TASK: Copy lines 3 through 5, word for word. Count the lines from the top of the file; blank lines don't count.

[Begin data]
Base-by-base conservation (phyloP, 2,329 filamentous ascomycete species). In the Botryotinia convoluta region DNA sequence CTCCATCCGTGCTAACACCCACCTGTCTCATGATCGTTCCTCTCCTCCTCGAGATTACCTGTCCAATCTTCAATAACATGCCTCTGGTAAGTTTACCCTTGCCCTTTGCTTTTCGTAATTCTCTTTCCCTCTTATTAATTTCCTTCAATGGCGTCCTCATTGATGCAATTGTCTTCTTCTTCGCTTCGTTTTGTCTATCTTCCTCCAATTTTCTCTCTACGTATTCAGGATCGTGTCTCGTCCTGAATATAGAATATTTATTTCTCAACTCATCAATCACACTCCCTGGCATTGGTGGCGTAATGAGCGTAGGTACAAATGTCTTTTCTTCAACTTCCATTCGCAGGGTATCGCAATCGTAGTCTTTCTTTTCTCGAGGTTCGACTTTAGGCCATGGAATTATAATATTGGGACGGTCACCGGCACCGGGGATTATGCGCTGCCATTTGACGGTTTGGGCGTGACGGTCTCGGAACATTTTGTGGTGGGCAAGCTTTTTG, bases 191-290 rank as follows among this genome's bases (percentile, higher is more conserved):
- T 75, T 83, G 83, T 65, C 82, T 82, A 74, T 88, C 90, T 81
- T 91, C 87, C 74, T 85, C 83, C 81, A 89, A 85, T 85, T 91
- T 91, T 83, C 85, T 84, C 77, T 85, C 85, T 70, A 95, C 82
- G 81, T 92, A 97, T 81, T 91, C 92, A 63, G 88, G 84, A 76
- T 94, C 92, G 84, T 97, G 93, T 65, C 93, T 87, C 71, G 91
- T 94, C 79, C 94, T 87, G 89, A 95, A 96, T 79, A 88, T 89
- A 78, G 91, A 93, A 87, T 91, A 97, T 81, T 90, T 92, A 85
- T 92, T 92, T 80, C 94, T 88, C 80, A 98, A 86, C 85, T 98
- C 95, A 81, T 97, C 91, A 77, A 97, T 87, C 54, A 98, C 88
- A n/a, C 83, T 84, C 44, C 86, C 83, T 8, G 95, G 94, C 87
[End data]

- T 91, C 87, C 74, T 85, C 83, C 81, A 89, A 85, T 85, T 91
- T 91, T 83, C 85, T 84, C 77, T 85, C 85, T 70, A 95, C 82
- G 81, T 92, A 97, T 81, T 91, C 92, A 63, G 88, G 84, A 76